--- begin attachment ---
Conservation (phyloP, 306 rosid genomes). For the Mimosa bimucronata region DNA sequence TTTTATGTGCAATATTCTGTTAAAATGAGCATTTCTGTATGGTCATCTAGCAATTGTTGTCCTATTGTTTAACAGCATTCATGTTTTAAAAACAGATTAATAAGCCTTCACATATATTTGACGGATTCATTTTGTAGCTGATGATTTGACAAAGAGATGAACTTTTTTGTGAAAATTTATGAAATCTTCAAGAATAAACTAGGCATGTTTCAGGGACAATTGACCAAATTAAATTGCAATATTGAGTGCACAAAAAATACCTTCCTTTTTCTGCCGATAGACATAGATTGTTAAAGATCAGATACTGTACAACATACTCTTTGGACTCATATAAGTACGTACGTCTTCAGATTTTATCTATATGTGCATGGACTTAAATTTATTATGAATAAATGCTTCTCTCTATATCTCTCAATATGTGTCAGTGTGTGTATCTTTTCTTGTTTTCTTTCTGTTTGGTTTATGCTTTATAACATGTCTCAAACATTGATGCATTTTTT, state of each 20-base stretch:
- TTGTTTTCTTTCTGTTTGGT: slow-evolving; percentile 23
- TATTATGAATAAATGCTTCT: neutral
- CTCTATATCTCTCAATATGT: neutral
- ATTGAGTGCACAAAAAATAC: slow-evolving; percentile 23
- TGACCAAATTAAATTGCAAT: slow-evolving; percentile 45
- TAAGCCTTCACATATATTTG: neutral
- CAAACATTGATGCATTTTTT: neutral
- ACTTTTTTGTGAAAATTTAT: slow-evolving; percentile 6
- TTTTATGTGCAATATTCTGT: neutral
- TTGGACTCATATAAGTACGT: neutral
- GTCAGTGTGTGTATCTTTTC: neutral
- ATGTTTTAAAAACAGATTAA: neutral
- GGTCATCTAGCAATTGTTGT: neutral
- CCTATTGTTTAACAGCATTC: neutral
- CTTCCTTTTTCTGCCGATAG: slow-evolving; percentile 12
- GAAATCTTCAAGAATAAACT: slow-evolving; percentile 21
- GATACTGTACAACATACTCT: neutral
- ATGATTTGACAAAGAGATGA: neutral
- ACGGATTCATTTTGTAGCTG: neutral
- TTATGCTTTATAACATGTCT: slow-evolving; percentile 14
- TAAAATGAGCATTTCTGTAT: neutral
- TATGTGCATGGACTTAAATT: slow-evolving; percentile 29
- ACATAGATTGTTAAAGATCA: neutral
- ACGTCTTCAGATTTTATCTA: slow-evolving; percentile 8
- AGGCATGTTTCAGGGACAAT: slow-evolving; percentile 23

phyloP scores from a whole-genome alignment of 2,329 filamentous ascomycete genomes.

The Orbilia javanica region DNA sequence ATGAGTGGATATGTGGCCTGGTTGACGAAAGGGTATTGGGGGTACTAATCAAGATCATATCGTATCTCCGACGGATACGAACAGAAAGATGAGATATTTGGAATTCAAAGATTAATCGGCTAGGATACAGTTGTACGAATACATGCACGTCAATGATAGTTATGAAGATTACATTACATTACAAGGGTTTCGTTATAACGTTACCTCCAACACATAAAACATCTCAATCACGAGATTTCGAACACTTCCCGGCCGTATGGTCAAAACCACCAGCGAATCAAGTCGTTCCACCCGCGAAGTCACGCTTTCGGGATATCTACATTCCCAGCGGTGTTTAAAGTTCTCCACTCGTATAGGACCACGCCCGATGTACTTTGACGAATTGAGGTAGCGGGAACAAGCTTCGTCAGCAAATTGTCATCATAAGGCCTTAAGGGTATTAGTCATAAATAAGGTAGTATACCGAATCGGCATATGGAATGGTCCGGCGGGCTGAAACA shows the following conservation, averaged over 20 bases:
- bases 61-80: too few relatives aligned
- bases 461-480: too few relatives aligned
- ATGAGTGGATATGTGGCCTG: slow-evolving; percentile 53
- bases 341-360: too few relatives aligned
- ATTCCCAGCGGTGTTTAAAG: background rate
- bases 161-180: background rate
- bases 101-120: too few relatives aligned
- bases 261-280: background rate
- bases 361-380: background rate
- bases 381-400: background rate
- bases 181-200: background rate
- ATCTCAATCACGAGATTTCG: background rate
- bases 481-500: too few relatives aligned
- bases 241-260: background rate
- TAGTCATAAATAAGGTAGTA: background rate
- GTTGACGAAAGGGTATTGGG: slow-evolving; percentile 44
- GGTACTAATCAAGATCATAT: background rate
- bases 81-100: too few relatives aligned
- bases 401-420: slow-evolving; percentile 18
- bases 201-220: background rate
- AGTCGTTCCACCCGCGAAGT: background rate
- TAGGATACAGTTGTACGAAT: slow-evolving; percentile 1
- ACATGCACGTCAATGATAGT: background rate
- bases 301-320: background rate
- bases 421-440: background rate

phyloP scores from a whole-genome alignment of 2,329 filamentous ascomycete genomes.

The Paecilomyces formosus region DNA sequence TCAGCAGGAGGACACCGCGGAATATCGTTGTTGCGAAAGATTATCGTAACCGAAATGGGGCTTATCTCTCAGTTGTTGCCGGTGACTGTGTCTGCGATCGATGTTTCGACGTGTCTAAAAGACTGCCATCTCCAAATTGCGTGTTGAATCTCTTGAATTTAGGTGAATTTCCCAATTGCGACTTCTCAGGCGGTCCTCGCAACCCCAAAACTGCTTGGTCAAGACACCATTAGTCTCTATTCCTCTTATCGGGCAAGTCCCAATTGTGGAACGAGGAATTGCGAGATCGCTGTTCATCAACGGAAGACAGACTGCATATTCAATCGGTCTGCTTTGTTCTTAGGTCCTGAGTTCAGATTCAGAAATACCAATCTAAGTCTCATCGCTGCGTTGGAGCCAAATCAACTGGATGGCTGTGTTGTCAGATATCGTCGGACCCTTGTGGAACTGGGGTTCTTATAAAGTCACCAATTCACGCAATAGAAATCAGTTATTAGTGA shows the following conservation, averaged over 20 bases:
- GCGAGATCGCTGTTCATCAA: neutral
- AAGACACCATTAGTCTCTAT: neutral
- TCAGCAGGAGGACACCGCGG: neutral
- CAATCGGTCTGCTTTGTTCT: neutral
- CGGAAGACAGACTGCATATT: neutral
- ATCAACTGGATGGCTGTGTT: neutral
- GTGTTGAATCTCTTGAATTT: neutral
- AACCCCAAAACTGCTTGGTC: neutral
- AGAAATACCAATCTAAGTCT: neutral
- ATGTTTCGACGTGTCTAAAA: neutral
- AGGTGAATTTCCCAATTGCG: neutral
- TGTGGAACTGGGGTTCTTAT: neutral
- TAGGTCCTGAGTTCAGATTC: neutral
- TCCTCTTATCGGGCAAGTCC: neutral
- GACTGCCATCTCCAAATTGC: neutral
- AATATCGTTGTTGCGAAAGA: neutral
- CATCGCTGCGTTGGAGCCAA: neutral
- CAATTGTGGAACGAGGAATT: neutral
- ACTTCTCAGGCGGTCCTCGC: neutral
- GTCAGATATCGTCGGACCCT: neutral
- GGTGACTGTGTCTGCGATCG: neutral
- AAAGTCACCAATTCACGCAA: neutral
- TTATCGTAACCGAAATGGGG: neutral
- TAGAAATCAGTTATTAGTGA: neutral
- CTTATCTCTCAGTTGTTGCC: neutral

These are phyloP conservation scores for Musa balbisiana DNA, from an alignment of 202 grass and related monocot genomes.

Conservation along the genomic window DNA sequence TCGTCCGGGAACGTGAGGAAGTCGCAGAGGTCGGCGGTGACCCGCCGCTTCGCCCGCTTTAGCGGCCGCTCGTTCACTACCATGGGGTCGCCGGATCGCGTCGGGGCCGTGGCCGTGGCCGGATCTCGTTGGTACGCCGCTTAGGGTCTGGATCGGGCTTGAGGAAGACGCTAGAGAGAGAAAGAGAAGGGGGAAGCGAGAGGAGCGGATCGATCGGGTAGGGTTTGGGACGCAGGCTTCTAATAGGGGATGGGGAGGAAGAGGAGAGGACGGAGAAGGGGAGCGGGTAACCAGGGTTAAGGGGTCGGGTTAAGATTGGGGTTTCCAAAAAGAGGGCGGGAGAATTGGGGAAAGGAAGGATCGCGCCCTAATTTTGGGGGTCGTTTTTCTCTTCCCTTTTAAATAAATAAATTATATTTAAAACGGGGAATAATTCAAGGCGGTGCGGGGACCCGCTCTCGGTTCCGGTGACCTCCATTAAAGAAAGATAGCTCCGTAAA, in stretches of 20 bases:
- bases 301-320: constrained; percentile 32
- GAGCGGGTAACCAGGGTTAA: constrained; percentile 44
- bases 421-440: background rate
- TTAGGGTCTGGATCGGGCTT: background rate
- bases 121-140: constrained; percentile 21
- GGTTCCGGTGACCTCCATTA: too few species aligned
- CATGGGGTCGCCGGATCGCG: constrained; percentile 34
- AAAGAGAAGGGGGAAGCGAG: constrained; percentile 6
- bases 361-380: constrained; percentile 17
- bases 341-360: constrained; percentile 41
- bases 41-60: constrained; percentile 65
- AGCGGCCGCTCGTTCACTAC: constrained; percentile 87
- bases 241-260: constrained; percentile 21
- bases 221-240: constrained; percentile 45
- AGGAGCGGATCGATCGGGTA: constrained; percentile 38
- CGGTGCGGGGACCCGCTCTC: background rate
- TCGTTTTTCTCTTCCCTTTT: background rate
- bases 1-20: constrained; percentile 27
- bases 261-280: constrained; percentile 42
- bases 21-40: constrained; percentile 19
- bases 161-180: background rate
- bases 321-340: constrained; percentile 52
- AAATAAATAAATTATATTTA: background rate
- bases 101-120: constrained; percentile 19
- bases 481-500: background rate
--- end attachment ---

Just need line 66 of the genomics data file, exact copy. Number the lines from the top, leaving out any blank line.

- AGGTGAATTTCCCAATTGCG: neutral